Don’t Short Twitter, But Sell if You Own It

Twitter stock shot from its opening of around $35 per share to almost $75 before pulling back.  This has all the makings of a bubble stock of the late 90’s, with no earnings, only a few shares available for trading, and lots of public enthusiasm.  As happened then, while Twitter may end up being a great company to own eventually, but holding at these prices would be foolhardy (that’s polite for stupid).

You see, what happens in these events is that there are only a few shares that aren’t locked up for sale by the insiders, so it is much easier to cause the stock to move up in price than it would be if there were a lot of people offering shares.  This makes the company look a lot more valuable than it really is.  Once insiders are able to start selling their shares (often there is a holding period after the initial public offering), they flood the market, causing the share price to collapse.  In cases like Amazon and Yahoo, the stock price may come back after the crash and even exceed the highs seen during the bubble.  That may take years, however.  It is therefore better to wait to buy after the bubble has burst – basically when no one else want’s to own it.

Still, you don’t want to try to short the stock.  Just because the price is high doesn’t mean it can’t go higher.  With the limited number of shares, if the price starts to go up again and short sellers need to cover their positions, the price could easily go up 50% or more before you can cover.  Twitter might also be bought out by some foolish company, like how America Online was bought out by Time Warner in the 1990’s. (Does anyone’s computer say. “You got mail,” anymore?  They used to own, like, 75% of the market!)

So don’t try to short Twitter.  If you own some shares, however, it would be wise to quietly lock in your gains by selling just after the new year and wait for the eventual collapse to buy in again.  If you are looking to buy, maybe look at Amazon or Ebay instead.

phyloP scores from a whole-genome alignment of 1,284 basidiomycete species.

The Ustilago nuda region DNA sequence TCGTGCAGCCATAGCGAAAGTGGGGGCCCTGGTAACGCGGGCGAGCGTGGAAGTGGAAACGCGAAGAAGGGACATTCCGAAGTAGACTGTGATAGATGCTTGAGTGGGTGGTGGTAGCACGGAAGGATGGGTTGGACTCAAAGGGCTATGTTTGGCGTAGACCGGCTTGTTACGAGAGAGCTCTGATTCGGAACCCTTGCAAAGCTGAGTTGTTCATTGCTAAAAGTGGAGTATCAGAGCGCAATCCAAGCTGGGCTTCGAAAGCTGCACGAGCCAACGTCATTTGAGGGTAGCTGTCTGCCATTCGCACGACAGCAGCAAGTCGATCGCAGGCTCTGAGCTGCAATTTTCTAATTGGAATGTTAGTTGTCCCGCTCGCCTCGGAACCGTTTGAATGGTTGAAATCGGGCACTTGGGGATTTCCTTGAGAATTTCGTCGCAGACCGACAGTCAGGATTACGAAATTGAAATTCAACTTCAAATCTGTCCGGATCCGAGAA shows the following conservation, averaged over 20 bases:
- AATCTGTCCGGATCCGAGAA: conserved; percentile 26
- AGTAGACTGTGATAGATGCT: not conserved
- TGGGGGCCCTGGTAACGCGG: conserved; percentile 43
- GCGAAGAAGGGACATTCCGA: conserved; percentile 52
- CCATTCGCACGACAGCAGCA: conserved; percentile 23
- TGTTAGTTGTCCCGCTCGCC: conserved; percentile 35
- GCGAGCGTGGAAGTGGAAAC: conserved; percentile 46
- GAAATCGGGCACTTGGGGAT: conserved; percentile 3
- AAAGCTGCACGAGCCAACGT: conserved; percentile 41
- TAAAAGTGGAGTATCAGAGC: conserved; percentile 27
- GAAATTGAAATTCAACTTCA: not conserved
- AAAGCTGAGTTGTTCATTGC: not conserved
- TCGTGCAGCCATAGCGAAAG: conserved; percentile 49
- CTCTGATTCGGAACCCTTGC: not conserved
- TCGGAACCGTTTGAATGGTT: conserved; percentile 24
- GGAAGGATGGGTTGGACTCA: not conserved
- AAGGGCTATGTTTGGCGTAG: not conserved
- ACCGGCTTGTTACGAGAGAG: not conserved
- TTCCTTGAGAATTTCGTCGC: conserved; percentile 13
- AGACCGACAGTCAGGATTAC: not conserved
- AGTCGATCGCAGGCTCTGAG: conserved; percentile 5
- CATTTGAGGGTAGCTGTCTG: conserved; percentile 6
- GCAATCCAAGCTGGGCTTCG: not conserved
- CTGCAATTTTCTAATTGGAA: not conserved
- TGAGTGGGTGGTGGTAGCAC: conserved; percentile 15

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Disclaimer: This blog is not meant to give financial planning advice, it gives information on a specific investment strategy and picking stocks. It is not a solicitation to buy or sell stocks or any security. Financial planning advice should be sought from a certified financial planner, which the author is not. All investments involve risk and the reader as urged to consider risks carefully and seek the advice of experts if needed before investing.


  1. I know this isn’t what you’re trying to get across, but is my computer not supposed to be telling me I’ve got mail? Cause mine does! Good article but I’ve never gotten into Twitter. I can’t keep up with stuff as it is! 🙂

    • But the amazing thing is that back in 1998 you could play the ubiquitous “You’ve got mail” WAV file and everyone would know it. There was even a movie with “You’ve Got Mail” as the title. You would have thought that AOL would dominate the internet access and websearch market for years to come. Today you could say it to a 14 year old and he would have no idea what you’re talking about. People are piling into twitter like they piled into AOL. In the 90’s people got lucky because Time Warnber bought AOL before the crash. Those in Twitter may not be so lucky.

  2. This is how I’m playing twitter as well. You definitely don’t want to be in deep because their lack of income could result in you losing a lot around earnings. However, from watching facebook (their board of directors are from companies that pay facebook all their ad income) companies can basically manipulate the earnings to make themselves money (how its not insider trading idk). So i’d stay away for at least a few earnings to see what they come up with for their future.

    If you miss out, then oh well, but it could EASILY be a 50% loss this year. I always try to look at risk/reward and with the lack of definite earnings from twitter, the risk is greater than the reward at current prices.

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